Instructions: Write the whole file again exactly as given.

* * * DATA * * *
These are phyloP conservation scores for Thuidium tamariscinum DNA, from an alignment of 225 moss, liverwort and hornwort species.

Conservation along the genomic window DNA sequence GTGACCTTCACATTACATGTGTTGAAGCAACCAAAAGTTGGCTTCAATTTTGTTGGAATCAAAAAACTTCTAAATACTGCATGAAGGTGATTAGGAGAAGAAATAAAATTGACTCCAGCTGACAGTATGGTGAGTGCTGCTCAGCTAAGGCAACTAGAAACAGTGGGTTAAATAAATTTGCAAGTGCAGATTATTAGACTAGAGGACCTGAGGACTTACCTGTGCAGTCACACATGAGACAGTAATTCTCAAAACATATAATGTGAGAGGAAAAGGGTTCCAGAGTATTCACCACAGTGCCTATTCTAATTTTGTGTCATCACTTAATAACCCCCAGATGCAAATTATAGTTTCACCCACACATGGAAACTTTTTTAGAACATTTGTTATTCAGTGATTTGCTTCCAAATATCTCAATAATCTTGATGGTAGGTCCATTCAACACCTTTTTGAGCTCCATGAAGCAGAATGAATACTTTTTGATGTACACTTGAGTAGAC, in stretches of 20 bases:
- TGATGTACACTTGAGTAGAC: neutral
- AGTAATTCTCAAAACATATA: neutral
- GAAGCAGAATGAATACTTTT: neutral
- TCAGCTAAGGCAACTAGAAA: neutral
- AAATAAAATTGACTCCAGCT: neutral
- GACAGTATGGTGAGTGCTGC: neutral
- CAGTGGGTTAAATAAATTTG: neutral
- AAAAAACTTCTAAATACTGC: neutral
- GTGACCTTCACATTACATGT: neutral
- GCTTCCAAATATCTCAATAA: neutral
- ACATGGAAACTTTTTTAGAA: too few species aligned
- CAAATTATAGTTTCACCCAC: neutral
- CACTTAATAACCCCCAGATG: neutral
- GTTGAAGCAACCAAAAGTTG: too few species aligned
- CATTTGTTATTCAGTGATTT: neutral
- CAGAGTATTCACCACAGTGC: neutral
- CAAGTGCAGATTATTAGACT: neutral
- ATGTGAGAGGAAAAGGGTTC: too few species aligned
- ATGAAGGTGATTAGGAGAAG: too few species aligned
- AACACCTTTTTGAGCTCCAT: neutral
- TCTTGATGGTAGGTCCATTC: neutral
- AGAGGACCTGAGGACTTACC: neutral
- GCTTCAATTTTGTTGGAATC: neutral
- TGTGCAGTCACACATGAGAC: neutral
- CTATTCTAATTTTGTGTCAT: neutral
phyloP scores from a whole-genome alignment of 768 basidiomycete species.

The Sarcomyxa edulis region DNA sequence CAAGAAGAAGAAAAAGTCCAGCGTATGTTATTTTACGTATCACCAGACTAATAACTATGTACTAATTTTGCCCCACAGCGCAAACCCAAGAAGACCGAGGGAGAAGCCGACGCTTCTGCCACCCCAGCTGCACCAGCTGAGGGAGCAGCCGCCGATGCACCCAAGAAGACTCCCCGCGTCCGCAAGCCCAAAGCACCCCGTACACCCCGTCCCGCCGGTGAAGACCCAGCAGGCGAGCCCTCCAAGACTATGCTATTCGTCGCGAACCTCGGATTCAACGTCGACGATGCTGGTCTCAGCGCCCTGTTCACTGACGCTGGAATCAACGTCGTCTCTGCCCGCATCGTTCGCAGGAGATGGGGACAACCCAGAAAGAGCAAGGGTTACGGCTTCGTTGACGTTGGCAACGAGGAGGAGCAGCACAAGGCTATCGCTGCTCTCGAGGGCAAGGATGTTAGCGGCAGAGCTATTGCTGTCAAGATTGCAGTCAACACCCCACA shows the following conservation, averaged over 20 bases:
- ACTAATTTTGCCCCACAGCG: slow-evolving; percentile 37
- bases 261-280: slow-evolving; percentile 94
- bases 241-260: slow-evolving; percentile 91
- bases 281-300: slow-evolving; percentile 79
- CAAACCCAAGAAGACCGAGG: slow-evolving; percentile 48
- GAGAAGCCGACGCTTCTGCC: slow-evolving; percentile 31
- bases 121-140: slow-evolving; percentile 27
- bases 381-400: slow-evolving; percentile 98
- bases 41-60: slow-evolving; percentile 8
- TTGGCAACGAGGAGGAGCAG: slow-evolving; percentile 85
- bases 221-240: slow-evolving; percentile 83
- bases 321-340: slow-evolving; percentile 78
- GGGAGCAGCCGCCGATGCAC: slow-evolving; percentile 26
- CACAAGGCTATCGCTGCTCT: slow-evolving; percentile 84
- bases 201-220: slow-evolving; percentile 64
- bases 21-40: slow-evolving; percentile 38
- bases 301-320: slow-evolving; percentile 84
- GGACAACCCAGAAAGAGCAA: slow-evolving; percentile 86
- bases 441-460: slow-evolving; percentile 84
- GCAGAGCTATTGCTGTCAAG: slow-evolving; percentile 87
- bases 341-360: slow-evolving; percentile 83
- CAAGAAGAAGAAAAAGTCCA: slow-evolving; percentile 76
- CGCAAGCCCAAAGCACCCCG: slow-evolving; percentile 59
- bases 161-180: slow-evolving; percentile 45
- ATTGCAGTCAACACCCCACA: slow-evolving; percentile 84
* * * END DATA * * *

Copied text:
These are phyloP conservation scores for Thuidium tamariscinum DNA, from an alignment of 225 moss, liverwort and hornwort species.

Conservation along the genomic window DNA sequence GTGACCTTCACATTACATGTGTTGAAGCAACCAAAAGTTGGCTTCAATTTTGTTGGAATCAAAAAACTTCTAAATACTGCATGAAGGTGATTAGGAGAAGAAATAAAATTGACTCCAGCTGACAGTATGGTGAGTGCTGCTCAGCTAAGGCAACTAGAAACAGTGGGTTAAATAAATTTGCAAGTGCAGATTATTAGACTAGAGGACCTGAGGACTTACCTGTGCAGTCACACATGAGACAGTAATTCTCAAAACATATAATGTGAGAGGAAAAGGGTTCCAGAGTATTCACCACAGTGCCTATTCTAATTTTGTGTCATCACTTAATAACCCCCAGATGCAAATTATAGTTTCACCCACACATGGAAACTTTTTTAGAACATTTGTTATTCAGTGATTTGCTTCCAAATATCTCAATAATCTTGATGGTAGGTCCATTCAACACCTTTTTGAGCTCCATGAAGCAGAATGAATACTTTTTGATGTACACTTGAGTAGAC, in stretches of 20 bases:
- TGATGTACACTTGAGTAGAC: neutral
- AGTAATTCTCAAAACATATA: neutral
- GAAGCAGAATGAATACTTTT: neutral
- TCAGCTAAGGCAACTAGAAA: neutral
- AAATAAAATTGACTCCAGCT: neutral
- GACAGTATGGTGAGTGCTGC: neutral
- CAGTGGGTTAAATAAATTTG: neutral
- AAAAAACTTCTAAATACTGC: neutral
- GTGACCTTCACATTACATGT: neutral
- GCTTCCAAATATCTCAATAA: neutral
- ACATGGAAACTTTTTTAGAA: too few species aligned
- CAAATTATAGTTTCACCCAC: neutral
- CACTTAATAACCCCCAGATG: neutral
- GTTGAAGCAACCAAAAGTTG: too few species aligned
- CATTTGTTATTCAGTGATTT: neutral
- CAGAGTATTCACCACAGTGC: neutral
- CAAGTGCAGATTATTAGACT: neutral
- ATGTGAGAGGAAAAGGGTTC: too few species aligned
- ATGAAGGTGATTAGGAGAAG: too few species aligned
- AACACCTTTTTGAGCTCCAT: neutral
- TCTTGATGGTAGGTCCATTC: neutral
- AGAGGACCTGAGGACTTACC: neutral
- GCTTCAATTTTGTTGGAATC: neutral
- TGTGCAGTCACACATGAGAC: neutral
- CTATTCTAATTTTGTGTCAT: neutral
phyloP scores from a whole-genome alignment of 768 basidiomycete species.

The Sarcomyxa edulis region DNA sequence CAAGAAGAAGAAAAAGTCCAGCGTATGTTATTTTACGTATCACCAGACTAATAACTATGTACTAATTTTGCCCCACAGCGCAAACCCAAGAAGACCGAGGGAGAAGCCGACGCTTCTGCCACCCCAGCTGCACCAGCTGAGGGAGCAGCCGCCGATGCACCCAAGAAGACTCCCCGCGTCCGCAAGCCCAAAGCACCCCGTACACCCCGTCCCGCCGGTGAAGACCCAGCAGGCGAGCCCTCCAAGACTATGCTATTCGTCGCGAACCTCGGATTCAACGTCGACGATGCTGGTCTCAGCGCCCTGTTCACTGACGCTGGAATCAACGTCGTCTCTGCCCGCATCGTTCGCAGGAGATGGGGACAACCCAGAAAGAGCAAGGGTTACGGCTTCGTTGACGTTGGCAACGAGGAGGAGCAGCACAAGGCTATCGCTGCTCTCGAGGGCAAGGATGTTAGCGGCAGAGCTATTGCTGTCAAGATTGCAGTCAACACCCCACA shows the following conservation, averaged over 20 bases:
- ACTAATTTTGCCCCACAGCG: slow-evolving; percentile 37
- bases 261-280: slow-evolving; percentile 94
- bases 241-260: slow-evolving; percentile 91
- bases 281-300: slow-evolving; percentile 79
- CAAACCCAAGAAGACCGAGG: slow-evolving; percentile 48
- GAGAAGCCGACGCTTCTGCC: slow-evolving; percentile 31
- bases 121-140: slow-evolving; percentile 27
- bases 381-400: slow-evolving; percentile 98
- bases 41-60: slow-evolving; percentile 8
- TTGGCAACGAGGAGGAGCAG: slow-evolving; percentile 85
- bases 221-240: slow-evolving; percentile 83
- bases 321-340: slow-evolving; percentile 78
- GGGAGCAGCCGCCGATGCAC: slow-evolving; percentile 26
- CACAAGGCTATCGCTGCTCT: slow-evolving; percentile 84
- bases 201-220: slow-evolving; percentile 64
- bases 21-40: slow-evolving; percentile 38
- bases 301-320: slow-evolving; percentile 84
- GGACAACCCAGAAAGAGCAA: slow-evolving; percentile 86
- bases 441-460: slow-evolving; percentile 84
- GCAGAGCTATTGCTGTCAAG: slow-evolving; percentile 87
- bases 341-360: slow-evolving; percentile 83
- CAAGAAGAAGAAAAAGTCCA: slow-evolving; percentile 76
- CGCAAGCCCAAAGCACCCCG: slow-evolving; percentile 59
- bases 161-180: slow-evolving; percentile 45
- ATTGCAGTCAACACCCCACA: slow-evolving; percentile 84